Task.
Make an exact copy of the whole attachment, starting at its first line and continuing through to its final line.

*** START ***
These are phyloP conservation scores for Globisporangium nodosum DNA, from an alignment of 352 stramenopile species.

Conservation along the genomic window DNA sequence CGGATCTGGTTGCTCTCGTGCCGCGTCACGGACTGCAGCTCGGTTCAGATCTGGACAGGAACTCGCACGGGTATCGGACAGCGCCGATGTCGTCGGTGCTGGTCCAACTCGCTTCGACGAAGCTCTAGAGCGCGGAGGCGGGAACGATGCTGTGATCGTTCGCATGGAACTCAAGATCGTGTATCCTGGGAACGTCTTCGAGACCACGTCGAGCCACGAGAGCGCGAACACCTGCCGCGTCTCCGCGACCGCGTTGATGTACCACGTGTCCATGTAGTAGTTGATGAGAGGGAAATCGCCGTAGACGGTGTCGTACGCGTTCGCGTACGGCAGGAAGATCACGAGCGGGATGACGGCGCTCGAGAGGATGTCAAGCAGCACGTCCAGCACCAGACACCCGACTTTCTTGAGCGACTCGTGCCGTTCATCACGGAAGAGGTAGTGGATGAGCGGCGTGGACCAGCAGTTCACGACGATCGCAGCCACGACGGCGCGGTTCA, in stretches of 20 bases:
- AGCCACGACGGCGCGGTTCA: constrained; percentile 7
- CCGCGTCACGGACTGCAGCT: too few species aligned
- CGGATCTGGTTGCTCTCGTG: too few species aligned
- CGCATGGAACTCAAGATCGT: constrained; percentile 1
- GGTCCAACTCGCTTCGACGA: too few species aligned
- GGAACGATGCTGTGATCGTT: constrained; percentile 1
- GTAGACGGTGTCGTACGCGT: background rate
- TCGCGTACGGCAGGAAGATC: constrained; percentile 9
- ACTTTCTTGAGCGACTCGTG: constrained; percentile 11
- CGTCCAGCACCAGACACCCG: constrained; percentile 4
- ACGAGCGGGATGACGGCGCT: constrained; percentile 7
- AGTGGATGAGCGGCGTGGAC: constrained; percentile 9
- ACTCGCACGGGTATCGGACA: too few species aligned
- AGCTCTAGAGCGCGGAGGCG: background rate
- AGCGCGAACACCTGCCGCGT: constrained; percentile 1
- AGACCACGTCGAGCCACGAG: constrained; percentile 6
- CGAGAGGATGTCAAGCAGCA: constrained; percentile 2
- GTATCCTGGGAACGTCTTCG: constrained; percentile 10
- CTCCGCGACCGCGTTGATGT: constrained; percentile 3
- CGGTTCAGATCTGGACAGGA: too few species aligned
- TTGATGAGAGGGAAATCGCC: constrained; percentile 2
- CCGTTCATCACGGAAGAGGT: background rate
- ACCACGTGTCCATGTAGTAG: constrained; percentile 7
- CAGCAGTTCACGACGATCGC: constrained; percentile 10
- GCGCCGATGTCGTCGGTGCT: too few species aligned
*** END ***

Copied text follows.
These are phyloP conservation scores for Globisporangium nodosum DNA, from an alignment of 352 stramenopile species.

Conservation along the genomic window DNA sequence CGGATCTGGTTGCTCTCGTGCCGCGTCACGGACTGCAGCTCGGTTCAGATCTGGACAGGAACTCGCACGGGTATCGGACAGCGCCGATGTCGTCGGTGCTGGTCCAACTCGCTTCGACGAAGCTCTAGAGCGCGGAGGCGGGAACGATGCTGTGATCGTTCGCATGGAACTCAAGATCGTGTATCCTGGGAACGTCTTCGAGACCACGTCGAGCCACGAGAGCGCGAACACCTGCCGCGTCTCCGCGACCGCGTTGATGTACCACGTGTCCATGTAGTAGTTGATGAGAGGGAAATCGCCGTAGACGGTGTCGTACGCGTTCGCGTACGGCAGGAAGATCACGAGCGGGATGACGGCGCTCGAGAGGATGTCAAGCAGCACGTCCAGCACCAGACACCCGACTTTCTTGAGCGACTCGTGCCGTTCATCACGGAAGAGGTAGTGGATGAGCGGCGTGGACCAGCAGTTCACGACGATCGCAGCCACGACGGCGCGGTTCA, in stretches of 20 bases:
- AGCCACGACGGCGCGGTTCA: constrained; percentile 7
- CCGCGTCACGGACTGCAGCT: too few species aligned
- CGGATCTGGTTGCTCTCGTG: too few species aligned
- CGCATGGAACTCAAGATCGT: constrained; percentile 1
- GGTCCAACTCGCTTCGACGA: too few species aligned
- GGAACGATGCTGTGATCGTT: constrained; percentile 1
- GTAGACGGTGTCGTACGCGT: background rate
- TCGCGTACGGCAGGAAGATC: constrained; percentile 9
- ACTTTCTTGAGCGACTCGTG: constrained; percentile 11
- CGTCCAGCACCAGACACCCG: constrained; percentile 4
- ACGAGCGGGATGACGGCGCT: constrained; percentile 7
- AGTGGATGAGCGGCGTGGAC: constrained; percentile 9
- ACTCGCACGGGTATCGGACA: too few species aligned
- AGCTCTAGAGCGCGGAGGCG: background rate
- AGCGCGAACACCTGCCGCGT: constrained; percentile 1
- AGACCACGTCGAGCCACGAG: constrained; percentile 6
- CGAGAGGATGTCAAGCAGCA: constrained; percentile 2
- GTATCCTGGGAACGTCTTCG: constrained; percentile 10
- CTCCGCGACCGCGTTGATGT: constrained; percentile 3
- CGGTTCAGATCTGGACAGGA: too few species aligned
- TTGATGAGAGGGAAATCGCC: constrained; percentile 2
- CCGTTCATCACGGAAGAGGT: background rate
- ACCACGTGTCCATGTAGTAG: constrained; percentile 7
- CAGCAGTTCACGACGATCGC: constrained; percentile 10
- GCGCCGATGTCGTCGGTGCT: too few species aligned